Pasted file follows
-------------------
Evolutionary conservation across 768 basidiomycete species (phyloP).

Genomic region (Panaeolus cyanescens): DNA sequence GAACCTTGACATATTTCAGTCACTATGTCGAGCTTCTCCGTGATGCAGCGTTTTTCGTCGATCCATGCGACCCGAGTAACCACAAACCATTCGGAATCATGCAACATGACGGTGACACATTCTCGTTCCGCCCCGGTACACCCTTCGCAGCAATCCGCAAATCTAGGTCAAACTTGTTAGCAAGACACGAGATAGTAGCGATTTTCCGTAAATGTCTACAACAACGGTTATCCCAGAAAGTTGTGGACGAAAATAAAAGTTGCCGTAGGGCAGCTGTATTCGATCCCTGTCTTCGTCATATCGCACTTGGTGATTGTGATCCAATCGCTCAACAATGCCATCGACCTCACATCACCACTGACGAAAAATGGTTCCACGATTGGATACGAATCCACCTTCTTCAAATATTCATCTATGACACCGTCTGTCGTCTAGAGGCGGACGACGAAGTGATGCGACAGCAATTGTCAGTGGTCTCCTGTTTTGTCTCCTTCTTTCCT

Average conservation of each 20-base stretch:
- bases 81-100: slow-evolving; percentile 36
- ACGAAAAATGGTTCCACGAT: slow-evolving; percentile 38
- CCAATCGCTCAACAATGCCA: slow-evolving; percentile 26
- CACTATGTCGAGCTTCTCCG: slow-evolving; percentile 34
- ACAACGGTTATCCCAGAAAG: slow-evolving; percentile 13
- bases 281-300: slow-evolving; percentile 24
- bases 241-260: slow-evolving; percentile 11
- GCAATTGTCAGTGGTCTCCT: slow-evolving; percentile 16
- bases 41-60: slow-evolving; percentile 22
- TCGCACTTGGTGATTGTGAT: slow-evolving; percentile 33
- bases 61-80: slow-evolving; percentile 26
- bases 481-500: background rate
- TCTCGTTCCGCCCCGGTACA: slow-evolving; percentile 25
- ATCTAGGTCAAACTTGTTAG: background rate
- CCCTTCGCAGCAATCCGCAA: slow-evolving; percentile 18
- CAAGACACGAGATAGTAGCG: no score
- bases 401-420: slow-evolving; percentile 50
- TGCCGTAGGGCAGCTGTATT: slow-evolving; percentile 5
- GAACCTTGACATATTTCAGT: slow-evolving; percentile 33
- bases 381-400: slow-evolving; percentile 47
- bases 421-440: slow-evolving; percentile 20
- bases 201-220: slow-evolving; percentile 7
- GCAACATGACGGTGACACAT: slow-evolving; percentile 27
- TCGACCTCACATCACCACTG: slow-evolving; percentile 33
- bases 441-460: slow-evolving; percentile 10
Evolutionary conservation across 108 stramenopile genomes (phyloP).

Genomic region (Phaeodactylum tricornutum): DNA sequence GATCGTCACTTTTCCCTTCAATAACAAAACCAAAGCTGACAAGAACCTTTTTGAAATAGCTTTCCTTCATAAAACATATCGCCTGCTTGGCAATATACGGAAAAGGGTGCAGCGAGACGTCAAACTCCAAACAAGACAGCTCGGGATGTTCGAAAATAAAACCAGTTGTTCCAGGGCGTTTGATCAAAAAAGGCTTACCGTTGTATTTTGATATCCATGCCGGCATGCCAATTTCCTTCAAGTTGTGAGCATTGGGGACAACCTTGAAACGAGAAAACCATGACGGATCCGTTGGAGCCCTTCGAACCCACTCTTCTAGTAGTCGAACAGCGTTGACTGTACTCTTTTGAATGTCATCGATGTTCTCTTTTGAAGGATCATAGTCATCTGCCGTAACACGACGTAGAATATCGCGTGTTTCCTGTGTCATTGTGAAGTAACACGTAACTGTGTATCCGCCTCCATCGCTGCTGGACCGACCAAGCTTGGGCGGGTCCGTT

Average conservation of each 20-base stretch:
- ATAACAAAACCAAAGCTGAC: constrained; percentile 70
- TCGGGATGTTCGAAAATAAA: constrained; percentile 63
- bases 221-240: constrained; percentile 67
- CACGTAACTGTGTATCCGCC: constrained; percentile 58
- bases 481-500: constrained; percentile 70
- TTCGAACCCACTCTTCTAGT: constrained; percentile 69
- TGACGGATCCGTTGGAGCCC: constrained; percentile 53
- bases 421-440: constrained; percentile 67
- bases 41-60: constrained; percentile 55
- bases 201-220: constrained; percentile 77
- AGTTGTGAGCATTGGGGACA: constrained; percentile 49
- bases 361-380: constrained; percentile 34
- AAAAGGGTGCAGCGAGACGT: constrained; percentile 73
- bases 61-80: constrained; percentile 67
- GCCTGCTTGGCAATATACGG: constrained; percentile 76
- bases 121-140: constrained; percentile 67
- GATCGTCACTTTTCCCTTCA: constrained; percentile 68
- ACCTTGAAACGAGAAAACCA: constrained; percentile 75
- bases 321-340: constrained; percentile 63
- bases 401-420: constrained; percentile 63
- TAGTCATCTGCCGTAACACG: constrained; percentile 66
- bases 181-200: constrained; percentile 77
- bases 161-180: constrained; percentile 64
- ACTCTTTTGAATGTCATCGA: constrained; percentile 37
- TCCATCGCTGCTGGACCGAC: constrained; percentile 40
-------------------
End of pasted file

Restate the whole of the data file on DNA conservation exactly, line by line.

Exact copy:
Evolutionary conservation across 768 basidiomycete species (phyloP).

Genomic region (Panaeolus cyanescens): DNA sequence GAACCTTGACATATTTCAGTCACTATGTCGAGCTTCTCCGTGATGCAGCGTTTTTCGTCGATCCATGCGACCCGAGTAACCACAAACCATTCGGAATCATGCAACATGACGGTGACACATTCTCGTTCCGCCCCGGTACACCCTTCGCAGCAATCCGCAAATCTAGGTCAAACTTGTTAGCAAGACACGAGATAGTAGCGATTTTCCGTAAATGTCTACAACAACGGTTATCCCAGAAAGTTGTGGACGAAAATAAAAGTTGCCGTAGGGCAGCTGTATTCGATCCCTGTCTTCGTCATATCGCACTTGGTGATTGTGATCCAATCGCTCAACAATGCCATCGACCTCACATCACCACTGACGAAAAATGGTTCCACGATTGGATACGAATCCACCTTCTTCAAATATTCATCTATGACACCGTCTGTCGTCTAGAGGCGGACGACGAAGTGATGCGACAGCAATTGTCAGTGGTCTCCTGTTTTGTCTCCTTCTTTCCT

Average conservation of each 20-base stretch:
- bases 81-100: slow-evolving; percentile 36
- ACGAAAAATGGTTCCACGAT: slow-evolving; percentile 38
- CCAATCGCTCAACAATGCCA: slow-evolving; percentile 26
- CACTATGTCGAGCTTCTCCG: slow-evolving; percentile 34
- ACAACGGTTATCCCAGAAAG: slow-evolving; percentile 13
- bases 281-300: slow-evolving; percentile 24
- bases 241-260: slow-evolving; percentile 11
- GCAATTGTCAGTGGTCTCCT: slow-evolving; percentile 16
- bases 41-60: slow-evolving; percentile 22
- TCGCACTTGGTGATTGTGAT: slow-evolving; percentile 33
- bases 61-80: slow-evolving; percentile 26
- bases 481-500: background rate
- TCTCGTTCCGCCCCGGTACA: slow-evolving; percentile 25
- ATCTAGGTCAAACTTGTTAG: background rate
- CCCTTCGCAGCAATCCGCAA: slow-evolving; percentile 18
- CAAGACACGAGATAGTAGCG: no score
- bases 401-420: slow-evolving; percentile 50
- TGCCGTAGGGCAGCTGTATT: slow-evolving; percentile 5
- GAACCTTGACATATTTCAGT: slow-evolving; percentile 33
- bases 381-400: slow-evolving; percentile 47
- bases 421-440: slow-evolving; percentile 20
- bases 201-220: slow-evolving; percentile 7
- GCAACATGACGGTGACACAT: slow-evolving; percentile 27
- TCGACCTCACATCACCACTG: slow-evolving; percentile 33
- bases 441-460: slow-evolving; percentile 10
Evolutionary conservation across 108 stramenopile genomes (phyloP).

Genomic region (Phaeodactylum tricornutum): DNA sequence GATCGTCACTTTTCCCTTCAATAACAAAACCAAAGCTGACAAGAACCTTTTTGAAATAGCTTTCCTTCATAAAACATATCGCCTGCTTGGCAATATACGGAAAAGGGTGCAGCGAGACGTCAAACTCCAAACAAGACAGCTCGGGATGTTCGAAAATAAAACCAGTTGTTCCAGGGCGTTTGATCAAAAAAGGCTTACCGTTGTATTTTGATATCCATGCCGGCATGCCAATTTCCTTCAAGTTGTGAGCATTGGGGACAACCTTGAAACGAGAAAACCATGACGGATCCGTTGGAGCCCTTCGAACCCACTCTTCTAGTAGTCGAACAGCGTTGACTGTACTCTTTTGAATGTCATCGATGTTCTCTTTTGAAGGATCATAGTCATCTGCCGTAACACGACGTAGAATATCGCGTGTTTCCTGTGTCATTGTGAAGTAACACGTAACTGTGTATCCGCCTCCATCGCTGCTGGACCGACCAAGCTTGGGCGGGTCCGTT

Average conservation of each 20-base stretch:
- ATAACAAAACCAAAGCTGAC: constrained; percentile 70
- TCGGGATGTTCGAAAATAAA: constrained; percentile 63
- bases 221-240: constrained; percentile 67
- CACGTAACTGTGTATCCGCC: constrained; percentile 58
- bases 481-500: constrained; percentile 70
- TTCGAACCCACTCTTCTAGT: constrained; percentile 69
- TGACGGATCCGTTGGAGCCC: constrained; percentile 53
- bases 421-440: constrained; percentile 67
- bases 41-60: constrained; percentile 55
- bases 201-220: constrained; percentile 77
- AGTTGTGAGCATTGGGGACA: constrained; percentile 49
- bases 361-380: constrained; percentile 34
- AAAAGGGTGCAGCGAGACGT: constrained; percentile 73
- bases 61-80: constrained; percentile 67
- GCCTGCTTGGCAATATACGG: constrained; percentile 76
- bases 121-140: constrained; percentile 67
- GATCGTCACTTTTCCCTTCA: constrained; percentile 68
- ACCTTGAAACGAGAAAACCA: constrained; percentile 75
- bases 321-340: constrained; percentile 63
- bases 401-420: constrained; percentile 63
- TAGTCATCTGCCGTAACACG: constrained; percentile 66
- bases 181-200: constrained; percentile 77
- bases 161-180: constrained; percentile 64
- ACTCTTTTGAATGTCATCGA: constrained; percentile 37
- TCCATCGCTGCTGGACCGAC: constrained; percentile 40